In study, aerobics, resistance training lowered risk of insulin resistance, improved motor function
THURSDAY, Jan. 29 (HealthDay News) -- Sedentary seniors can improve their motor function and decrease their risk for insulin resistance by starting an exercise program that includes both aerobics and resistance training, new Canadian research suggests.
"For a long time, the standard recommendation for people of moderate age -- those under 65 -- has been 150 minutes a week of aerobic type activity," noted study co-author Robert Ross, a professor in the school of kinesiology and health studies at Queen's University in Kingston, Ontario. "But for older adults, we haven't had a standard, and there has been little evidence to base guidelines on."
"So now we have found, as a first-time observation, that elderly men and women whose objective is to manage their blood sugar, reduce both diabetic and cardiovascular risk, and simultaneously maintain an ability to live independently, should do both aerobic and resistance training."
On a weekly basis, this optimal training formula would be comprised, said Ross, of 90 minutes of simple aerobics -- such as walking -- alongside 60 minutes of resistance exercise of some kind.
Ross and his colleagues reported on their work -- funded by the Canadian Institutes of Health Research -- in the Jan. 26 issue of the Archives of Internal Medicine.
The authors pointed out that elderly Americans currently comprise about 12 percent of the country's population -- a figure set to rise to about 20 percent by 2030.
They further underscored the fact that the risk for developing insulin resistance -- a pre-diabetic condition in which the body does not properly utilize the hormone insulin to break down food sugars -- has long been associated with growing older.
Ross and his team also noted that American Heart Association and the American College of Sports Medicine advocate routine physical exercise as critical means of achieving healthier aging.
To examine the impact of exercise on insulin resistance and motor function, between 2002 and 2006, the authors focused on 117 sedentary Canadian men and women between the ages of 60 and 80, all of whom were diagnosed as obese in their abdominal region.
None of the participants had a prior history of heart disease, and none had been dieting when the study was launched. Almost all were white.
Over six-month study periods, the participants were put into one of four activity groups: those who did not exercise; those engaged in resistance exercise alone (20 minutes/three times per week); those performing aerobic exercise alone (30 minutes/five times per week); and those who did a combination of both resistance (60 minutes per week) and aerobic exercise (30 minutes/three times per week).
While tracking dietary intake throughout the study period to maintain each participant's initial weight, the researchers assessed skeletal muscle mass and fat composition, as well as insulin resistance, at the beginning and end of the various exercise programs.
The researchers found that among the two groups engaged in aerobic exercise -- either alone or in combination with resistance training -- insulin resistance improved as compared with those who didn't exercise at all. Resistance training alone, however, did not produce any improvements.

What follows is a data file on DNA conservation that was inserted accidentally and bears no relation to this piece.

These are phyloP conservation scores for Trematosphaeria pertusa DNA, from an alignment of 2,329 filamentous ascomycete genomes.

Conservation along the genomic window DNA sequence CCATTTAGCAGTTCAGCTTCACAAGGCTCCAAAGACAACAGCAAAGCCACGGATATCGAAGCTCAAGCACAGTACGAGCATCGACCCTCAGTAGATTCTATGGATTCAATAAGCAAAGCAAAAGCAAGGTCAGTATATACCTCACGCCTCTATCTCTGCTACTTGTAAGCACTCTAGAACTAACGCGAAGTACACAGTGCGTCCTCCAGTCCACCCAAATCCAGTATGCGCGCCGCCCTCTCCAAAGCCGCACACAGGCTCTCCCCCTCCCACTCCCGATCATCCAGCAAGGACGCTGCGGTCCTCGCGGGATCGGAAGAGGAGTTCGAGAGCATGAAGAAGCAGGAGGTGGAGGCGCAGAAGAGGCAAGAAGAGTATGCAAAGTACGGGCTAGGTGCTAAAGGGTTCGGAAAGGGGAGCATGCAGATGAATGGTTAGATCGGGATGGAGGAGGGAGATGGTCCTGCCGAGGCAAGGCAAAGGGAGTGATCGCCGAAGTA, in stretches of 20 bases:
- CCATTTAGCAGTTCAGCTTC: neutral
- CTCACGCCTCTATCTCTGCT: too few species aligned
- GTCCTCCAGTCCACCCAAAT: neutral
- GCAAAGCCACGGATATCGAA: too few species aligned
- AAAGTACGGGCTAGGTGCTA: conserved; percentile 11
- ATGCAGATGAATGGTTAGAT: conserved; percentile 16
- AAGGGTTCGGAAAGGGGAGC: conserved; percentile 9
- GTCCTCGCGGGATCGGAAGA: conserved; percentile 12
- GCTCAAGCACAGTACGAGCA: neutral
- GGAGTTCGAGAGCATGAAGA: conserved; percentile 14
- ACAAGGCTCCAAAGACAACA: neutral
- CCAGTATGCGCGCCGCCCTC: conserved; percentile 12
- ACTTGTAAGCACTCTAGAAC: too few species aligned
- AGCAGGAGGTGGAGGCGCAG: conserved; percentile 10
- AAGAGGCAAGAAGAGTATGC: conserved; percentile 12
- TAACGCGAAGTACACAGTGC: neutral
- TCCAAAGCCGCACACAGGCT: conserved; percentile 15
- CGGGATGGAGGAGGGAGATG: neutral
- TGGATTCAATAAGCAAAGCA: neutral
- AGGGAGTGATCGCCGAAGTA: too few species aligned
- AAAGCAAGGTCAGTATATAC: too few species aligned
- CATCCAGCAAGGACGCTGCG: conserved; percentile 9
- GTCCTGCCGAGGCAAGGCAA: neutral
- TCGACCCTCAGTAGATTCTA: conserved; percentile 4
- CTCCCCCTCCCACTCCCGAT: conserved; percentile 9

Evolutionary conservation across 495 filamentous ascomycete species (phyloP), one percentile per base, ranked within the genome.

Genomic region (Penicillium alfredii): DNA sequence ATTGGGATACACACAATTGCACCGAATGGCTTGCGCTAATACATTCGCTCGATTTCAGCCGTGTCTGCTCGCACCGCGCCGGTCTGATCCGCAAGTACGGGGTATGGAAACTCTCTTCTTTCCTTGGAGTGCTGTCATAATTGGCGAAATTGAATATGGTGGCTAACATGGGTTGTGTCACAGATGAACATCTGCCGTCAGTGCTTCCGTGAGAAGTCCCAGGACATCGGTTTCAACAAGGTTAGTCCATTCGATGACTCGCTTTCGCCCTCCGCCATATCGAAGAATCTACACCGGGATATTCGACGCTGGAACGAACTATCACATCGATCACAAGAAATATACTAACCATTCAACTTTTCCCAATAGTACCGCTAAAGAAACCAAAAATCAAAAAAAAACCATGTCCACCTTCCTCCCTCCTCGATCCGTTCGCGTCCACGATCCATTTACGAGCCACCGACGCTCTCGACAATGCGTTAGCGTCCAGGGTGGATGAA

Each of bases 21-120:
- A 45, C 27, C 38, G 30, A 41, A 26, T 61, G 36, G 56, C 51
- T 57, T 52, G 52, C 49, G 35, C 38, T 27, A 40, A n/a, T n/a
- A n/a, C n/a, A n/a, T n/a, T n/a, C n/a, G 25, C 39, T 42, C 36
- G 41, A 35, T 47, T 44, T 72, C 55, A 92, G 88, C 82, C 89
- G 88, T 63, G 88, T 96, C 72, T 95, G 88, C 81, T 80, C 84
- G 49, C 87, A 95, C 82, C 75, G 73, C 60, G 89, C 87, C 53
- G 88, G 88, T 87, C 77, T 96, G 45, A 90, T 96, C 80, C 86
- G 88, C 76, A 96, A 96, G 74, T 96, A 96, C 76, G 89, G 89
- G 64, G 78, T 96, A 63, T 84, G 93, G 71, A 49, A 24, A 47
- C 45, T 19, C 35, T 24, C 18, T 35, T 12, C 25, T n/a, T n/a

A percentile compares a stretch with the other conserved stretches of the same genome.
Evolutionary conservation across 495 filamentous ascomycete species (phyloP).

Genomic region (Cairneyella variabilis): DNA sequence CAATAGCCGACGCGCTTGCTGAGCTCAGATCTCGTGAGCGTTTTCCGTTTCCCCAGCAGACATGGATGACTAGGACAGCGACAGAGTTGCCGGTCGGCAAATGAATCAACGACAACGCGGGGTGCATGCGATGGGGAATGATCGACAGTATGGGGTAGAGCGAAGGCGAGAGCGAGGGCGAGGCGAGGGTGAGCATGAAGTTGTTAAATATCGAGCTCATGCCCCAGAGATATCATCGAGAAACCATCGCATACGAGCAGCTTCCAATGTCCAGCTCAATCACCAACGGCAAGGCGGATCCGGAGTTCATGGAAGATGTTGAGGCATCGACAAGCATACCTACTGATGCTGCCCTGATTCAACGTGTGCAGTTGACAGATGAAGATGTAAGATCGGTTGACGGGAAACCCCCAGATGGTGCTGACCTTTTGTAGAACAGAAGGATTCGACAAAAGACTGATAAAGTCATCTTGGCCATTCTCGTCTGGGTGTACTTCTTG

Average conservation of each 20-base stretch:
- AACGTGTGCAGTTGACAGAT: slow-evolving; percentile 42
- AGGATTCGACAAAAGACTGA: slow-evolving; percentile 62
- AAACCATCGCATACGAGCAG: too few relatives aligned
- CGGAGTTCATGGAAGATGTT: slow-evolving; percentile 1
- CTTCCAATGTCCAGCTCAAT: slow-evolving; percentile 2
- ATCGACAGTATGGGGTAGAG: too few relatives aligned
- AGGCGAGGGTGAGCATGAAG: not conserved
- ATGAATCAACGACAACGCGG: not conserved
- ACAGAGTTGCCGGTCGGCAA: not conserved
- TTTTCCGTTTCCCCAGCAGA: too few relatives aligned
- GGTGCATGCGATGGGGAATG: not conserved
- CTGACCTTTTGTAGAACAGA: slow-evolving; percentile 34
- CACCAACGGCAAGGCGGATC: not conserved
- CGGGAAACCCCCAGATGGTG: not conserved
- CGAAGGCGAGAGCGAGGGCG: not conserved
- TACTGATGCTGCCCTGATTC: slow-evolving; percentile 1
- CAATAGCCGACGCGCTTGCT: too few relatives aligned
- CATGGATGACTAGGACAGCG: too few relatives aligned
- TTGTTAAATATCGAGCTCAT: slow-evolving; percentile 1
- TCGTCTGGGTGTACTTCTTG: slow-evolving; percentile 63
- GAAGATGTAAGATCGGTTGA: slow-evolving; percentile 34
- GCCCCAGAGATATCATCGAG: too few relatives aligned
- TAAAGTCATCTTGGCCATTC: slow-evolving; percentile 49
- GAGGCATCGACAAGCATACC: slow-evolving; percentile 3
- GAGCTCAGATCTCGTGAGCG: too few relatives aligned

The same dynamic held in terms of improvements in cardio-respiratory fitness, in which aerobic or combined aerobic-resistance training produced benefits, while resistance training alone did not.
However, any form of exercise, alone or in combination, appeared to significantly boost motor function among the participants -- although combining aerobic with resistance exercise provided the most benefit.
The authors concluded that older men and women have the most to gain by engaging in a routine exercise program that includes both aerobic and resistance training, while maintaining a healthy diet. And they encouraged health-care providers to advocate this kind of lifestyle to their elderly patients.
"It would certainly be wrong to say that aerobic exercise alone doesn't provide a substantial benefit," noted Ross. "It certainly does. And if an older individual can't get access to resistance training, aerobics alone is much better than doing nothing. It's just that optimal results are obtained from doing both aerobics and resistance."
Dr. Robert H. Unger, a professor of internal medicine and emeritus director of the Touchstone Center for Diabetes Research at the University of Texas Southwestern Medical Center at Dallas, indicated that the findings are strongly in line with what he would expect.
"The reason you have muscle is to move around," he said. "Not to sit still all your life. And you don't have to be a rocket scientist to figure this out. For two and a half million years of evolution, our species always had to use its muscles, until about a hundred years ago. Now we have inactivity 16 hours a day, because we no longer move our muscles to get to work, and no longer move our muscles when we're at work, and when we get home, we watch television."
"So, when we overeat and under-exert, when we don't use our muscles over long periods of time, we obviously will ultimately suffer the consequences and go on to develop all sorts of irregularities, including insulin resistance," added Unger. "So, anything that gets people to move is going to be beneficial."
For more on exercise and aging, visit the U.S. National Institute on Aging.
SOURCES: Robert Ross, Ph.D., division of endocrinology and metabolism, school of kinesiology and health studies, Queen's University, Kingston, Ontario, Canada; Robert H. Unger, M.D., professor, internal medicine, and emeritus director, Touchstone Center for Diabetes Research, University of Texas Southwestern Medical Center at Dallas; Jan. 26, 2009, Archives of Internal Medicine
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